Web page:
Among San Jose Sharks prospects, Kevin Labanc is one of the most exciting, and may have the highest ceiling. A sixth round draft pick in 2014, Labanc rewarded the gamble by placing first in the OHL in both points (127) and assists (88) in 2015-16, good enough for second in both of those categories in the CHL overall. Labanc made his NHL debut earlier this season in a November 8 3-0 against the Capitals in Washington, and looked right at home on the second line with Logan Couture and Joonas Donskoi. Labanc skated to a +1 in 13:23 of ice time that game, and the rookie had arrived.
Labanc’s season overall was a promising one. The rookie had 20 points in his debut season, good enough for 13th on the Sharks. His 8 goals placed 10th on the team, his 12 assists tied him for 11th, and his 10 primary assists tied for 6th. He was also 6th on the team in primary points per 60 minutes. Not bad for a first year playing 55 games at 13 minutes per.
Labanc’s puck handling and distribution on the power play are and have been a strength of his going back to his junior years, and the Sharks coaching staff put that to good use. Labanc placed 10th among forwards in power play time on ice per game, and look for him to increase that position over the next few years.
Labanc’s possession numbers show room for improvement, but I’m hesitant to put too much stock in them during a rookie season, with no career context to speak of. He spent a fair amount of time with was Joes Thornton and Pavelski, with whom he unsurprisingly did the most damage, and posted an even strength CF% of 53.96. Those numbers, unfortunately, don’t hold up with lesser linemates, as his most common linemate, Logan Couture, couldn’t carry him as effectively, seeing a sub-50% share of shot attempts together (partially ameliorated by time with Joel Ward, possession darling).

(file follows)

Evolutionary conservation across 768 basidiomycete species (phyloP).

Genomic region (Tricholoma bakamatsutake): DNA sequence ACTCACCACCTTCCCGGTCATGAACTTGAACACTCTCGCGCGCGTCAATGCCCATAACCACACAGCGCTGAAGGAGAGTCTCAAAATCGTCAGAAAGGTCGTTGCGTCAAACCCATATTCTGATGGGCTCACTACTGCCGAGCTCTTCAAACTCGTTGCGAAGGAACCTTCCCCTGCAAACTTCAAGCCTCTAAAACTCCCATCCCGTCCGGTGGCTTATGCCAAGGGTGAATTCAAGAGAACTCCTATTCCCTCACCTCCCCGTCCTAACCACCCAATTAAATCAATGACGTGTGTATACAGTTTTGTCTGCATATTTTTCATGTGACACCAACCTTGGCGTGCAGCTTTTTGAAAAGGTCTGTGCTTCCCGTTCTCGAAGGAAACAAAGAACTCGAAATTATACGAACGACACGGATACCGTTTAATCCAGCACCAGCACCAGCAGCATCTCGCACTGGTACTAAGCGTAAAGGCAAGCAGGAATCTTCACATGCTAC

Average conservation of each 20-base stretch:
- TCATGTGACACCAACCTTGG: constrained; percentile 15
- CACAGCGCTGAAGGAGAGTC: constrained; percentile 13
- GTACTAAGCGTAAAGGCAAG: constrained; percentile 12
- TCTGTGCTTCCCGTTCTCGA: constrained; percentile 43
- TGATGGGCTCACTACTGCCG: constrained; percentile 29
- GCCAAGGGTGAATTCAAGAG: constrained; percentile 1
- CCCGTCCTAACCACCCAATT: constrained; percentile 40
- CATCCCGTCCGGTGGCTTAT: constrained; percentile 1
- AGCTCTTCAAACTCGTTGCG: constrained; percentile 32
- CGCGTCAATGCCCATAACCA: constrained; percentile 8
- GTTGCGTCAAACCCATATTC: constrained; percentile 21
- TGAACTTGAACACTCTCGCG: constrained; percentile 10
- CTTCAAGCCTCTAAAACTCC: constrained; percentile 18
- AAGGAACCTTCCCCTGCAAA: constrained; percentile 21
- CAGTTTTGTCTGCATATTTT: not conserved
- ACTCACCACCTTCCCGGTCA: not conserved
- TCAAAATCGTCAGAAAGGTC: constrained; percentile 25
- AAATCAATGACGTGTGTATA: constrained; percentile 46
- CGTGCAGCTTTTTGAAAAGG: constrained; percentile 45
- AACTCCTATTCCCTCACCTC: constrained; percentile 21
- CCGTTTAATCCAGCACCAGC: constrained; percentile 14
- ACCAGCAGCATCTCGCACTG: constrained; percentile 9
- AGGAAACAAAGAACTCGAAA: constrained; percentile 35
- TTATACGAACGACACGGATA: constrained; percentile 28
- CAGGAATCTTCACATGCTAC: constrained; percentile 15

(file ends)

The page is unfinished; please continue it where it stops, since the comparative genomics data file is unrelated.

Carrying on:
Maybe this was a factor in the decision to hold number 62 out of playoff action, or maybe the coaching staff just overvalues experience, but it was probably a mistake to play underachieving veterans over him against Edmonton. Hopefully, we’ll see what Labanc can do in an NHL postseason sooner rather than later.
Labanc plays with a poise and confidence that is rarely seen in rookies, and I wouldn’t be surprised to see him develop into a consistent top-6 player in the NHL. The Sharks organization is right to be excited about him, as he, Timo Meier, and Marcus Sorensen look to be the next wave of Sharks forwards, and we seem to be in pretty good hands there so far.
2016-17 Sharks 5v5 Usage Chart (via Corsica Hockey)
Player Rolling 25-game score, zone, and venue-adjusted average CF% (via Corsica Hockey)
Player Hero Chart (via Own The Puck)
This is the best thing. I remember distinctly when this happened, in a December 23 overtime win against the Edmonton Oilers, and after the game I rushed home to find the highlight of it so I could save it on my PC and watch it any time I feel sad. Labanc corrals a wonky pass from Brent Burns at the red line and takes off towards the offensive zone, leaving Connor McDavid (remember him?) in the dust at the blue line. He cuts inside, threading the puck between the stick and skates of Milan Lucic toward the far half wall, where he lets McDavid borrow the puck for a second before stealing it back and throwing it deep to Logan Couture in the corner. As soon as the puck is off Labanc’s stick he charges to the net, smokes McDavid again, and puts an obscenely close shot straight up over Cam Talbot’s shoulder. Kevin Labanc knows who you are, Connor, and he does not care.
What comes next?
As with any rookie, Labanc’s future is up in the air. Labanc is just finishing the first year of his entry level contract, and, aside from the far off possibility he’s used as a trade chip, is likely to stay with the organization for its entirety. If he continues to develop in the direction he has this year, it’s likely that he’ll be a key part of the future of this team.
Besides, anyone whose name lends itself this easily to pun nicknames is money.